Mysore, India(Zone 10a)

This is a herb similar to the Ocimum. The leaves are scented, the flower is tiny,like that of Leucas aspera. Please help me know its botanical and common names.

Thumbnail by Dinu
Newark, OH(Zone 5b)

Basil, Dinu?

Added:

Oops, when I looked up the botanical name you gave, of course it's basil. I only knew the common name, but at least I recognized it! Jardinera here at DG gave me a garbage bag full of basil and I spent an entire afternoon making garlic/walnut pesto with it! I will never forget what it looks like, LOL.

This message was edited Friday, Apr 19th 3:57 PM

North Vancouver, BC(Zone 8a)

It sure looks like a Basil gone to seed! Elaine

High Desert, CA(Zone 8a)

more like some kind of Thailand basil. maybe cinnamon basil?

Mysore, India(Zone 10a)

I have found this http://www-ang.kfunigraz.ac.at/~katzer/engl/generic_frame.html?Ocim_bas.html
The plant looks more like the wild basil (O.canum) pictured in the article?

Blum, TX(Zone 8a)

I JUST BOUGHT APLANT THAT LOOKS LIKE THIS AND IT WAS AFRICAN BLUE BASIL. HARD TO TELL BY THE PHOTO.

Mysore, India(Zone 10a)

May be Ocimum canum. Will post a recent and better pic of the inflorescence now.

Rethymno, Crete, Greece(Zone 10b)

Anyone can point to some classification of types of basil??

Many types hee, all known with their local names, never used in the Greek kitchen, while the Italians make wonders of it, my favorite being pasta pesto and insalata Caprese.

please let me know.


Dimitri

Mysore, India(Zone 10a)

Dimitri, did you see the link I have given here in this thread, above?

Rethymno, Crete, Greece(Zone 10b)

Yes, and it is very interesting. But it gives me no hint as

(a) all leaves are shown the same size, and the main difference between basil types is the leaf size and texture.

(b) I must add that the same species may show different character according not only to the country where it grows, but also according to the patricular place in the same garden, the time of planting, the soil quality etc. Basil is usually annual and it grows, flowers and seeds as quickly as possible in high heat or hard soil. So, a friend of mine brought me the basil Italians use for cooking, and it became such a small plant, so many flowering and seeding ends, it was harly any use at all. (Crete is much hotter than Italy, as it is nearer the Equator). In the same garden now, (mine), a particular type of basil here it grows 1 meter tall before flowering, and there it has the flowers ready before it is 1/2m tall.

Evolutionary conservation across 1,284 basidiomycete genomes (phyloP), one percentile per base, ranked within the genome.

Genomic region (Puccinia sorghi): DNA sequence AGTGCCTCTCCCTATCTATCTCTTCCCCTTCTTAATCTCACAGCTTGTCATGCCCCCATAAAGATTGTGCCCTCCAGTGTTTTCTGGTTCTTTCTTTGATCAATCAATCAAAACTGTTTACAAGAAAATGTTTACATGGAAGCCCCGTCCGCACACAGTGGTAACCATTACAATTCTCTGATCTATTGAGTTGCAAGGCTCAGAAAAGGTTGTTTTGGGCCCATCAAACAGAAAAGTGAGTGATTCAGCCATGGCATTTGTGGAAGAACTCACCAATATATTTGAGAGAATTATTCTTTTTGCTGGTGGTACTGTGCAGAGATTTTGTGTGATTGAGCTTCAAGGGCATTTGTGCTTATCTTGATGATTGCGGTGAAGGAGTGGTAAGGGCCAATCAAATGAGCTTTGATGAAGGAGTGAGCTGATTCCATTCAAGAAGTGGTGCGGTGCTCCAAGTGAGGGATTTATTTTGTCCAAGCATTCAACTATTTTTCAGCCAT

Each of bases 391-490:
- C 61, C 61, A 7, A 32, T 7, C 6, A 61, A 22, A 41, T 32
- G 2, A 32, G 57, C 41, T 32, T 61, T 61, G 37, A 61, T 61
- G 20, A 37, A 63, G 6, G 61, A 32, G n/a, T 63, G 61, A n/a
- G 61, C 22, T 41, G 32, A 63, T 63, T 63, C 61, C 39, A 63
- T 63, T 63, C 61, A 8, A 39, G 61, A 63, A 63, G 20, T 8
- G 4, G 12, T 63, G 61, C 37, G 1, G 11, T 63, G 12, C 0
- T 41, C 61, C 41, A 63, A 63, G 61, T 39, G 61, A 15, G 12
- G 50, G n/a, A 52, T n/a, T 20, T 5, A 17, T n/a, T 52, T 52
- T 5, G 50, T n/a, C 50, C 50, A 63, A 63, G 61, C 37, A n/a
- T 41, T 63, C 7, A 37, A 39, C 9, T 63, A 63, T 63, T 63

Yet, this plant is amazing: you propagate it by cutting a twig (about 15 - 20 cm long), and put it in a glass of water, as it is, all leaves on it. It wil lgrow new roots in just 4 - 5 days. Keep adding water without throwing the old water away - plant it in a pot and it grows even faster. This way, in the same season, you can make 20 - 30 pots and still have the original one growing. It keeps growing until it flowers and seeds. For this reason, you keep pinching the tips off - it never stops growing.

Dimitri

Hanover, PA(Zone 6a)

i feel it is better to root it in soil kept wet for a week and then brought down to a normal water level. I find that roots grown in water tend to be brittle and the plants do not do as well when put in soil.
just my opinion

Mysore, India(Zone 10a)

That seems to be an interesting plant Dmitri. My plant's common name in local vernacular (and probably Sanskrit) is "Ramakasturi".

Rethymno, Crete, Greece(Zone 10b)

Dinu, I will try to get some seeds from one of the plants.
The first sample that came here was from Jerusalem, 3 years ago. Of course, as a type of basil this existed here as long as I can remember, but the particular one is more vigorous in growth, brighter in green color, and stronger in propagating - and wonderful caprese, of course (ripe tomatoes, basil leaves and soft white goat chees, with olive oil salt and a twist of black pepper).

Dimitri

Mysore, India(Zone 10a)

That'd be fine Dimitri!

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